I had to send a few reminder emails to my contact at another school but eventually I received the go ahead to go through their school system’s ethics process. This was even quicker than the one before and after more patient waiting, the principal signed up. Two down, one to go.

    The school I wanted most of all was very slow at returning email, although better than the school who didn’t reply at all to my two attempts. As I waited for this school I managed to contact another and talked over the phone to the enterprise coordinator. Their program wasn’t as big as I hoped and wondered if I was doing the wrong thing when I said they weren’t appropriate as a case study school. I did say I’d like to stay in contact though. I might end up interviewing the coordinator as an additional voice in the enterprise education story. At last, right at the end of the school year, the principal of the school I wanted, signed on the dotted line with the university’s ethics approval being sufficient.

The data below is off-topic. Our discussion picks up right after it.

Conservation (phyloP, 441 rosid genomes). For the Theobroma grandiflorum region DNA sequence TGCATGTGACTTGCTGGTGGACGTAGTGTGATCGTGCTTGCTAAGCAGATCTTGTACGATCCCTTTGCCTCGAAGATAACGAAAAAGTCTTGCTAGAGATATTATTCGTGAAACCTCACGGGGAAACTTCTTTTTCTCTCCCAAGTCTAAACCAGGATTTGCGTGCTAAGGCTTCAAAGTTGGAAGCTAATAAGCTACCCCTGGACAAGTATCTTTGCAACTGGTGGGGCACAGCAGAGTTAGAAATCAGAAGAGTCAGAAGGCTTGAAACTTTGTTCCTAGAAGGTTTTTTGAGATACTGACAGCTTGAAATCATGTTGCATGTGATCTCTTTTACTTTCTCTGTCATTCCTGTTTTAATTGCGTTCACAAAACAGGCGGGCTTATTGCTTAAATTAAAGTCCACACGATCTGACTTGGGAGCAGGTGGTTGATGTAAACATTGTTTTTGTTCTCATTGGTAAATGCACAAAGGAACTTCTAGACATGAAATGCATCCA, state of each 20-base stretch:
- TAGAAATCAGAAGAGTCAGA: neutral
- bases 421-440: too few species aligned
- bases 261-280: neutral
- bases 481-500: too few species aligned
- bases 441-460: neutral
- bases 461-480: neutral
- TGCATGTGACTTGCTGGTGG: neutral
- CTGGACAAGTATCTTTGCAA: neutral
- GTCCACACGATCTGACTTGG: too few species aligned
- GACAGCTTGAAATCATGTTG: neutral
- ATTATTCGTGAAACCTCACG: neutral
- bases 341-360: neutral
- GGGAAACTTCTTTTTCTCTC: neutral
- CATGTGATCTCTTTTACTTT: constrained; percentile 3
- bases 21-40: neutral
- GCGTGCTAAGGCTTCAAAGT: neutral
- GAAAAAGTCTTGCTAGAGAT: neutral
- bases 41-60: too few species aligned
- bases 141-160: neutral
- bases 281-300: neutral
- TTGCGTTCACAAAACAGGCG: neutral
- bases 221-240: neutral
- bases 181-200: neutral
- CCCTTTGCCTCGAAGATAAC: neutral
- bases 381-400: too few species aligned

Right, the tough part, recruitment, was over. Now I could really begin.

    A flying kangaroo

    By the time the third school had signed up I had already sat down with the first school for a planning meeting and had scheduled a day with the second school. The first planning meeting was another moment where I felt, finally, the PhD had really commenced. Despite all my nerves beforehand, I had a really enjoyable and productive chat with the principal and we put some plans in place. Phew!